Tuesday, June 22, 2010

Kuskara or Phodnichi Poli

This is my favorite left-over recipe of all times.. It is called kuskara because the act of making small pieces of chapati by hand is called "Kuskarane" in Marathi. The other name - phodnichi poli is easier to understand - phodni means tadka or vaghar and poli means chapati or roti. I am sure Gujarathi folks make some version of this recipe - I wonder what it's called - vaghar ni roti?

So if you have a lot of leftover rotis - Not to worry..

Kuskaraa khaake Muskuraa!!

Source: Aai (my Mom)
Time: 20-30 minutes (assuming you have left-over rotis)
Ingredients: for 2 people
  • 5-6 left-over chapati's or roti's
  • 1 tsp Mustard seeds
  • 2 tbsp oil
  • pinch of asafoetida
  • 1 tsp turmeric powder
  • 2 green chilies - cut into halves
  • 5-6 curry leaves
  • handful peanuts
  • 1 medium onion cut into small squares
  • 1 tsp lemon juice
  • Handful coriander leaves - finely cut
  • Salt and sugar to taste

The recipe is really really simple - Here's the bottom line: Make tadka - put pea nuts and onion in the tadka followed by the small pieces of roti!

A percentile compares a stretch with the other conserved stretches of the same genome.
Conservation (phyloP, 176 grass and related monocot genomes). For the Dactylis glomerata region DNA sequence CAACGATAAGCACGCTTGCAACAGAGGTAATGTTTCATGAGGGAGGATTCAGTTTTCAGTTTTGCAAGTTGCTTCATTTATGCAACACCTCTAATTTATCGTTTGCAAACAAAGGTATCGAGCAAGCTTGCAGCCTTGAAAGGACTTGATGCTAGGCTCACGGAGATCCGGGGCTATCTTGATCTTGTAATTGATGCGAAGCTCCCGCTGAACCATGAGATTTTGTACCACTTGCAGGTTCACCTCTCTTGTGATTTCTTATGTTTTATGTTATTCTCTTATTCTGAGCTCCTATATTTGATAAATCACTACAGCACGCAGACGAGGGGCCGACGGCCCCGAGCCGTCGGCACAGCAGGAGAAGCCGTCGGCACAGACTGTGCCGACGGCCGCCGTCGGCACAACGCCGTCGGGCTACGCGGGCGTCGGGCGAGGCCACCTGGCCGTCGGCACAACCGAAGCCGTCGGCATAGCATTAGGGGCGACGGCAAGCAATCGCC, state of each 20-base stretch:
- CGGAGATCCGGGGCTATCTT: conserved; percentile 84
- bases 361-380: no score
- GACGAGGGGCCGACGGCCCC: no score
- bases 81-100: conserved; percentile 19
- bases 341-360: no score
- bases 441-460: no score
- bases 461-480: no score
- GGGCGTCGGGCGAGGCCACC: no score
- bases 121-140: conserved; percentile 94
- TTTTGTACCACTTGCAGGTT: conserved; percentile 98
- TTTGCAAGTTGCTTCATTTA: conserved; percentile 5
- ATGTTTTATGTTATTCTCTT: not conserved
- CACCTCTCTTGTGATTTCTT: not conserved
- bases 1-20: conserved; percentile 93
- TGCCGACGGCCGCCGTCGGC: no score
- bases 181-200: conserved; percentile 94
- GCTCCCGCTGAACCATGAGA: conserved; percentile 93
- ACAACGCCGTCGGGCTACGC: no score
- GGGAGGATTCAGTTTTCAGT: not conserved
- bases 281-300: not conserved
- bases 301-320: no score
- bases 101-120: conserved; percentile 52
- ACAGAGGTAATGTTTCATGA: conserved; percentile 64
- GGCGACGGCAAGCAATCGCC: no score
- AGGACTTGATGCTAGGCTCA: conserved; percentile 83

Here are the details:
Make small square pieces of the rotis by hand. Some folks put the rotis in the blender - but that doesn't work for me - I need that coarse texture of the hand made pieces. Keep these aside.

Heat oil in a pan and to the hot oil add asafoetida and mustard seeds. Once the mustard seeds start to crackle, add turmeric powder, green chilies and curry leaves. Your tadka is ready!

Add peanuts and onion to the pan and saute for little over a minute. Add the roti pieces and saute for 3-4 minutes. Cover the pan if you like the kuskara to be on the softer side. I like it nice and crispy - so no cover for me.

Add salt, 1/2 tsp sugar and lemon juice. Stir well and serve with buttermilk or lassi.


  1. I would call it "khakhra no chevdo", if it was crispy. Otherwise "Vaghaareli rotli" might work. But that's just me. And I'm usually wrong in these matters.

  2. Devanshu is right - "vaghareli rotli" is the Gujarati term. Although no peanuts in that. Sometimes it is made with yogurt :D depending on who is going to eat it :P

  3. This recipe is really simple to follow, and does not require too much time to prepare... which means that it is not time-consuming!